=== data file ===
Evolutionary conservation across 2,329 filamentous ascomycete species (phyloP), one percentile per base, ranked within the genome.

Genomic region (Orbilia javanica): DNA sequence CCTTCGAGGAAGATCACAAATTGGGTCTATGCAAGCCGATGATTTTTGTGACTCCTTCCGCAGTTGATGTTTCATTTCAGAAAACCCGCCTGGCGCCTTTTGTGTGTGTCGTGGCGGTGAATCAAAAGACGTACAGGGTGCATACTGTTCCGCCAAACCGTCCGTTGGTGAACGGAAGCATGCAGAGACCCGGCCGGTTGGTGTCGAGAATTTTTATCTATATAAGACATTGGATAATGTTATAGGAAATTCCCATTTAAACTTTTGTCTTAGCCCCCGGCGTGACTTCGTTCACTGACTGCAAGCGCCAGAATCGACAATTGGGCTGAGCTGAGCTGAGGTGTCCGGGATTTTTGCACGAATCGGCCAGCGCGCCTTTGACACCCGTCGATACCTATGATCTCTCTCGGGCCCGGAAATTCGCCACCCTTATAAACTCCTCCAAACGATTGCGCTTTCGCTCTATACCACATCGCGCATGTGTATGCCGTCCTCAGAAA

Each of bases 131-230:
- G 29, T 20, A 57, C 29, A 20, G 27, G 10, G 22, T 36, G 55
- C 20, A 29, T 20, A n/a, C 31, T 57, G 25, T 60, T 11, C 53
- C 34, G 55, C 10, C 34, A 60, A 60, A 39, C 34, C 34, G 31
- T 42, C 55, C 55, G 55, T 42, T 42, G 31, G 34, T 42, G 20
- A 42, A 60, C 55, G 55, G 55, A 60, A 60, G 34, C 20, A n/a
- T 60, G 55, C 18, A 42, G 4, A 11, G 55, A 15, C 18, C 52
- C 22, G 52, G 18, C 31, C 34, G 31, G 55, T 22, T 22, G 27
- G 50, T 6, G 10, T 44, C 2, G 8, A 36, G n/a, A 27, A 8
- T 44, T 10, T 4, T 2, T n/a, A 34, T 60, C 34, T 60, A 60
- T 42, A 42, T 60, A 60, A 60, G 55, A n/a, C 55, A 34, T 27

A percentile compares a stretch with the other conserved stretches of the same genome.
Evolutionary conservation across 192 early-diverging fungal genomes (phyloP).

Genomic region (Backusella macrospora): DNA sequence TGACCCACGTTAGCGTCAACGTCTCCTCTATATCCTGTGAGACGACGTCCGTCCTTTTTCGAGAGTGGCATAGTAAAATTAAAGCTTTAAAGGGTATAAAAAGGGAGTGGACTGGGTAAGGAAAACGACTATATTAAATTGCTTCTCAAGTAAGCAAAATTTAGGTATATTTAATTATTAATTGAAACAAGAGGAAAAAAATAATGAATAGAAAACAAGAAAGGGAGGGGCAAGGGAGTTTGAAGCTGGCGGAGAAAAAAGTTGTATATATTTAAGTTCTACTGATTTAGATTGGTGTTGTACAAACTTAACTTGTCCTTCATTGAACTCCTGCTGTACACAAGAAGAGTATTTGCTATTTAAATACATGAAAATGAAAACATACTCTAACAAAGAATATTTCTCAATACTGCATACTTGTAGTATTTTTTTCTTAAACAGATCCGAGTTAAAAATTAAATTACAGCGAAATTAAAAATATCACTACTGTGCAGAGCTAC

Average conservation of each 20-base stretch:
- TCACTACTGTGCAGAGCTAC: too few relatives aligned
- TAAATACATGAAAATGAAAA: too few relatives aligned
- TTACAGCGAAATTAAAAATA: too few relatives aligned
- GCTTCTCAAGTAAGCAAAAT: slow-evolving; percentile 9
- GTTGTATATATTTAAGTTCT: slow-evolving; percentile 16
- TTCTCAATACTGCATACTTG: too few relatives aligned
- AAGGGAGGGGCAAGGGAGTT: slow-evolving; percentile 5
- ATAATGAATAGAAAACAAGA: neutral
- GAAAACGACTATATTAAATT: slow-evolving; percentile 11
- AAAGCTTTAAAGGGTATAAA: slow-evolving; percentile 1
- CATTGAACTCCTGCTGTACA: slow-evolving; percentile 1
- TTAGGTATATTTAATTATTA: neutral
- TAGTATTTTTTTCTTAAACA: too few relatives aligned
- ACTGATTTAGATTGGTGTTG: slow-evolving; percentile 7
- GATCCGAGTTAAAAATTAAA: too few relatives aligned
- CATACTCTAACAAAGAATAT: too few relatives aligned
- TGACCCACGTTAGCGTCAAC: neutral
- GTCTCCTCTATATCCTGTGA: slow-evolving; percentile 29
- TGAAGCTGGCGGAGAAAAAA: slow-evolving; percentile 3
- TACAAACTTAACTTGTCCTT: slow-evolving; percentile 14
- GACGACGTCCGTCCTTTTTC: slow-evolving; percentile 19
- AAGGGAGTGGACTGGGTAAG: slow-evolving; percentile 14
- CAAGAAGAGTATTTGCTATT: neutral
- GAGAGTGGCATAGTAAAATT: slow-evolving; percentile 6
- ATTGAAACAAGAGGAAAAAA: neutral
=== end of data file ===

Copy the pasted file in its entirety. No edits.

Evolutionary conservation across 2,329 filamentous ascomycete species (phyloP), one percentile per base, ranked within the genome.

Genomic region (Orbilia javanica): DNA sequence CCTTCGAGGAAGATCACAAATTGGGTCTATGCAAGCCGATGATTTTTGTGACTCCTTCCGCAGTTGATGTTTCATTTCAGAAAACCCGCCTGGCGCCTTTTGTGTGTGTCGTGGCGGTGAATCAAAAGACGTACAGGGTGCATACTGTTCCGCCAAACCGTCCGTTGGTGAACGGAAGCATGCAGAGACCCGGCCGGTTGGTGTCGAGAATTTTTATCTATATAAGACATTGGATAATGTTATAGGAAATTCCCATTTAAACTTTTGTCTTAGCCCCCGGCGTGACTTCGTTCACTGACTGCAAGCGCCAGAATCGACAATTGGGCTGAGCTGAGCTGAGGTGTCCGGGATTTTTGCACGAATCGGCCAGCGCGCCTTTGACACCCGTCGATACCTATGATCTCTCTCGGGCCCGGAAATTCGCCACCCTTATAAACTCCTCCAAACGATTGCGCTTTCGCTCTATACCACATCGCGCATGTGTATGCCGTCCTCAGAAA

Each of bases 131-230:
- G 29, T 20, A 57, C 29, A 20, G 27, G 10, G 22, T 36, G 55
- C 20, A 29, T 20, A n/a, C 31, T 57, G 25, T 60, T 11, C 53
- C 34, G 55, C 10, C 34, A 60, A 60, A 39, C 34, C 34, G 31
- T 42, C 55, C 55, G 55, T 42, T 42, G 31, G 34, T 42, G 20
- A 42, A 60, C 55, G 55, G 55, A 60, A 60, G 34, C 20, A n/a
- T 60, G 55, C 18, A 42, G 4, A 11, G 55, A 15, C 18, C 52
- C 22, G 52, G 18, C 31, C 34, G 31, G 55, T 22, T 22, G 27
- G 50, T 6, G 10, T 44, C 2, G 8, A 36, G n/a, A 27, A 8
- T 44, T 10, T 4, T 2, T n/a, A 34, T 60, C 34, T 60, A 60
- T 42, A 42, T 60, A 60, A 60, G 55, A n/a, C 55, A 34, T 27

A percentile compares a stretch with the other conserved stretches of the same genome.
Evolutionary conservation across 192 early-diverging fungal genomes (phyloP).

Genomic region (Backusella macrospora): DNA sequence TGACCCACGTTAGCGTCAACGTCTCCTCTATATCCTGTGAGACGACGTCCGTCCTTTTTCGAGAGTGGCATAGTAAAATTAAAGCTTTAAAGGGTATAAAAAGGGAGTGGACTGGGTAAGGAAAACGACTATATTAAATTGCTTCTCAAGTAAGCAAAATTTAGGTATATTTAATTATTAATTGAAACAAGAGGAAAAAAATAATGAATAGAAAACAAGAAAGGGAGGGGCAAGGGAGTTTGAAGCTGGCGGAGAAAAAAGTTGTATATATTTAAGTTCTACTGATTTAGATTGGTGTTGTACAAACTTAACTTGTCCTTCATTGAACTCCTGCTGTACACAAGAAGAGTATTTGCTATTTAAATACATGAAAATGAAAACATACTCTAACAAAGAATATTTCTCAATACTGCATACTTGTAGTATTTTTTTCTTAAACAGATCCGAGTTAAAAATTAAATTACAGCGAAATTAAAAATATCACTACTGTGCAGAGCTAC

Average conservation of each 20-base stretch:
- TCACTACTGTGCAGAGCTAC: too few relatives aligned
- TAAATACATGAAAATGAAAA: too few relatives aligned
- TTACAGCGAAATTAAAAATA: too few relatives aligned
- GCTTCTCAAGTAAGCAAAAT: slow-evolving; percentile 9
- GTTGTATATATTTAAGTTCT: slow-evolving; percentile 16
- TTCTCAATACTGCATACTTG: too few relatives aligned
- AAGGGAGGGGCAAGGGAGTT: slow-evolving; percentile 5
- ATAATGAATAGAAAACAAGA: neutral
- GAAAACGACTATATTAAATT: slow-evolving; percentile 11
- AAAGCTTTAAAGGGTATAAA: slow-evolving; percentile 1
- CATTGAACTCCTGCTGTACA: slow-evolving; percentile 1
- TTAGGTATATTTAATTATTA: neutral
- TAGTATTTTTTTCTTAAACA: too few relatives aligned
- ACTGATTTAGATTGGTGTTG: slow-evolving; percentile 7
- GATCCGAGTTAAAAATTAAA: too few relatives aligned
- CATACTCTAACAAAGAATAT: too few relatives aligned
- TGACCCACGTTAGCGTCAAC: neutral
- GTCTCCTCTATATCCTGTGA: slow-evolving; percentile 29
- TGAAGCTGGCGGAGAAAAAA: slow-evolving; percentile 3
- TACAAACTTAACTTGTCCTT: slow-evolving; percentile 14
- GACGACGTCCGTCCTTTTTC: slow-evolving; percentile 19
- AAGGGAGTGGACTGGGTAAG: slow-evolving; percentile 14
- CAAGAAGAGTATTTGCTATT: neutral
- GAGAGTGGCATAGTAAAATT: slow-evolving; percentile 6
- ATTGAAACAAGAGGAAAAAA: neutral